Tips to help protect and secure PHI while using mobile devices

  • Implement policies and procedures regarding the use of mobile devices in the workplace – especially when used to create, receive, maintain, or transmit ePHI.
  • Consider using Mobile Device Management (MDM) software to manage and secure mobile devices.
  • Install or enable automatic lock/logoff functionality.
  • Require authentication to use or unlock mobile devices.
  • Regularly install security patches and updates.
  • Install or enable encryption, anti-virus/anti-malware software, and remote wipe capabilities.
  • Use a privacy screen to prevent people close by from reading information on your screen.
  • Use only secure Wi-Fi connections.
  • Use a secure Virtual Private Network (VPN).
  • Reduce risks posed by third-party apps by prohibiting the downloading of third-party apps, using whitelisting to allow installation of only approved apps, securely separating ePHI from apps, and verifying that apps only have the minimum necessary permissions required.
  • Securely delete all PHI stored on a mobile device before discarding or reusing the mobile device.

Include training on how to securely use mobile devices in workforce training programs.

For more information and tips, see:

· OCR’s Cyber Security Guidance Materials,
· OCR’s Guidance to Render Unsecured Protected Health Information Unusable, Unreadable, or Indecipherable to Unauthorized Individuals,
· NIST SP 800-124 Rev. 1, Guidelines for Managing the Security of Mobile Devices in the Enterprise,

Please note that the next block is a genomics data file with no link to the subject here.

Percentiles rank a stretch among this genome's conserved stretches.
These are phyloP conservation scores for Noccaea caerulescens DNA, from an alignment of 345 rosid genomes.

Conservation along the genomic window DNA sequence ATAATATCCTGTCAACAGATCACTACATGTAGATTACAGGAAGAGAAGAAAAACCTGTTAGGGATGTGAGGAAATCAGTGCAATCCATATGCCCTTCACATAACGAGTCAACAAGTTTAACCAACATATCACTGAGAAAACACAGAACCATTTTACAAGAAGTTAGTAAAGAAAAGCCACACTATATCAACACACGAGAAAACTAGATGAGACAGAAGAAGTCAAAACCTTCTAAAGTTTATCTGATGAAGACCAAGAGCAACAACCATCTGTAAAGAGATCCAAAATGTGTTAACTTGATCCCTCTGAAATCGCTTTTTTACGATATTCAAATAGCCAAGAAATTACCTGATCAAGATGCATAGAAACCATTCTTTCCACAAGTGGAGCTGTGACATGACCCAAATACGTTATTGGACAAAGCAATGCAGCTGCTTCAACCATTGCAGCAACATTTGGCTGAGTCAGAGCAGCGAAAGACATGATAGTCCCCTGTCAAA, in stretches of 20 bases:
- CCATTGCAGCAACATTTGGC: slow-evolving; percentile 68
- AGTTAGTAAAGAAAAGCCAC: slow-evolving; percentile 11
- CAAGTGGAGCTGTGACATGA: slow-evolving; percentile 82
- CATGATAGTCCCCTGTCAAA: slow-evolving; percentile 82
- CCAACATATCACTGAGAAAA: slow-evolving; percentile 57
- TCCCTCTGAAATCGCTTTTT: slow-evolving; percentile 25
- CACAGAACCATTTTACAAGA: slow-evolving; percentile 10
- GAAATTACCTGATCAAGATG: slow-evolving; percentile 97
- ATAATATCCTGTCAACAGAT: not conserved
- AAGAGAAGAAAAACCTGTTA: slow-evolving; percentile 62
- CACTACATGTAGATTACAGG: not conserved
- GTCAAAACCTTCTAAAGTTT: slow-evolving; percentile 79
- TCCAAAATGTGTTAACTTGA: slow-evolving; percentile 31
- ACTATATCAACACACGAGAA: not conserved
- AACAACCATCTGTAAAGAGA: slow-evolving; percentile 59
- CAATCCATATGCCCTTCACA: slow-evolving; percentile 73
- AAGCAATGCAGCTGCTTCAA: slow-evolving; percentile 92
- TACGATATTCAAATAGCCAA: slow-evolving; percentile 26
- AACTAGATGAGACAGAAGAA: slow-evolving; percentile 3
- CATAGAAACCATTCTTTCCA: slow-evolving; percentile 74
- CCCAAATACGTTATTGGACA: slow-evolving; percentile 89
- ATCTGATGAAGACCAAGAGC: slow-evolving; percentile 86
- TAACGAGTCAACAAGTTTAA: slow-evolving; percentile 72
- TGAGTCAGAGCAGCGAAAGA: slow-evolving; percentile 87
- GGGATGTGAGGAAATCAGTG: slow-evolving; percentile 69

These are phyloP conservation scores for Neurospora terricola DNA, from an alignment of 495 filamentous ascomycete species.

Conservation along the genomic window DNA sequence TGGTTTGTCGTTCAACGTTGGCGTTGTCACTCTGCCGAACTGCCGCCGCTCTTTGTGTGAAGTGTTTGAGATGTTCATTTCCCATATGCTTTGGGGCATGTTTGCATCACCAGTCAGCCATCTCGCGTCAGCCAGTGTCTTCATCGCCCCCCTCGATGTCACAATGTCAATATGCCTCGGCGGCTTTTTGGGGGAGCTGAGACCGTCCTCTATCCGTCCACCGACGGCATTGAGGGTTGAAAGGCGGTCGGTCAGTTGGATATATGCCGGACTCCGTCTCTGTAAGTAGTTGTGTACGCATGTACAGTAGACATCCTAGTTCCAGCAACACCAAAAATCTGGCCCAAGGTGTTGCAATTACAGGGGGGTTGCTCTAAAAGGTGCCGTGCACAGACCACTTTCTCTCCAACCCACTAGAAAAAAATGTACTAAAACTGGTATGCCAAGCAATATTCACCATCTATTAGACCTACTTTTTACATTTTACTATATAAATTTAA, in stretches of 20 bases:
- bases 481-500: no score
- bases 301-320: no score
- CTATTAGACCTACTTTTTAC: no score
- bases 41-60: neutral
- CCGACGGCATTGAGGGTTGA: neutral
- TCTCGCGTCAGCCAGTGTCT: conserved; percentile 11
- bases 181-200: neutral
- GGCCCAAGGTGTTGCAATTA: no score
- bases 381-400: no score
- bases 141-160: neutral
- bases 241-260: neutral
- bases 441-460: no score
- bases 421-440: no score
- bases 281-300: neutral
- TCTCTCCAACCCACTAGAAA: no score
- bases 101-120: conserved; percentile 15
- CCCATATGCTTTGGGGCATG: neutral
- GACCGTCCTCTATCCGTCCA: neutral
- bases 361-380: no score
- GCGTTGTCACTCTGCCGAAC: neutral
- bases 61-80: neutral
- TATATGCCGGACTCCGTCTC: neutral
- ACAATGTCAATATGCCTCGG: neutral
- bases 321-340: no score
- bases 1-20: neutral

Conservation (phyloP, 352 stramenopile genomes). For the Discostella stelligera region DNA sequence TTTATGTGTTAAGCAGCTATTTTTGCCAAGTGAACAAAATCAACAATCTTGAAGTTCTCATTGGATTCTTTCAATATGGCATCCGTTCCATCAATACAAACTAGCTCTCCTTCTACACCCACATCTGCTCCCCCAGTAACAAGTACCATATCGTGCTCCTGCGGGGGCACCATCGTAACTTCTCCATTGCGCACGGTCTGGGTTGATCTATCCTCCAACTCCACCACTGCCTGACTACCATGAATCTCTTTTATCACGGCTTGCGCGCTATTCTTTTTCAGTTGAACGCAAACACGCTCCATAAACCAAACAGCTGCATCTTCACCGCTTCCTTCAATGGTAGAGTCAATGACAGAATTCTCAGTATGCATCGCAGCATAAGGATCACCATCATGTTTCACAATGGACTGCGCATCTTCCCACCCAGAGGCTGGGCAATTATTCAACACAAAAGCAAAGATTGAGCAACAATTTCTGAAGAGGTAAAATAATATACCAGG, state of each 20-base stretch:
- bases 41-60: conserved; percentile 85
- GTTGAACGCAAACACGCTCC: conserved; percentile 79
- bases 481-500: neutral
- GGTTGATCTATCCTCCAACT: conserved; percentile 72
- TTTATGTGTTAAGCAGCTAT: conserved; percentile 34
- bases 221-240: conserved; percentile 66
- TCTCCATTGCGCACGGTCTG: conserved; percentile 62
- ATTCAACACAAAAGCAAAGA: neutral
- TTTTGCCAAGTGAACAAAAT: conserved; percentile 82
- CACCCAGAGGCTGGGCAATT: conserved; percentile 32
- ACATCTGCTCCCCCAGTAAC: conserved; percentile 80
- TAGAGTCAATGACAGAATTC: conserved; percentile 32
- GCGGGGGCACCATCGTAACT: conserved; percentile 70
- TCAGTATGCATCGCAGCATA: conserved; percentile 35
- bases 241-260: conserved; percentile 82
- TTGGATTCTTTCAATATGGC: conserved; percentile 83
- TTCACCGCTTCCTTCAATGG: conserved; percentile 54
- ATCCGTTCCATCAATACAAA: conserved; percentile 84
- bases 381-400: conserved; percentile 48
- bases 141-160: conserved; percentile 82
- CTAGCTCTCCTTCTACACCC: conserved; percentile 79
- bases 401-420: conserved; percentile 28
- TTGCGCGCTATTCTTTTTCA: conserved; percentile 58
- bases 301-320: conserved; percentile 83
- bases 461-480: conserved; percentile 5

· ONC’s Mobile Device and Health Information Privacy and Security Resources,

For more information on how Aris Medical Solutions can help your organization with HIPAA Compliance and Protecting your Data call 877.659.2467 or click here to contact us.

“Protecting Organizations through Partnership, Education, and Support”

About Suze Shaffer

Suze Shaffer is the owner and president of Aris Medical Solutions. She specializes in HIPAA compliance, risk management, and cyber security. She believes that by educating her clients in understanding why and what needs to be done to protect their practice they have a better outcome.

Suze has been instrumental in helping clients nationwide with risk management, implementing privacy and security rule policies and procedures, and ultimately protecting patient data. She includes state and federal regulatory requirements to ensure clients are protected in all areas.

She has spoken at numerous conferences and functions. She continues to educate organizations how to minimize the risks of data breaches. HIPAA compliance is not an option, it is mandatory for every organization that comes in contact with protected health information to have reasonable and appropriate security measures in place. Unfortunately, most organizations don’t realize they are not compliant until they suffer a data breach or they are faced with an audit or investigation.

Did you know that the Office for Civil Rights (OCR) is the agency that investigates data breaches? Have you seen the heavy fines that have been imposed for non-compliance?

All 50 states now have their own set of privacy laws and the State's Attorney General may also investigate privacy violations!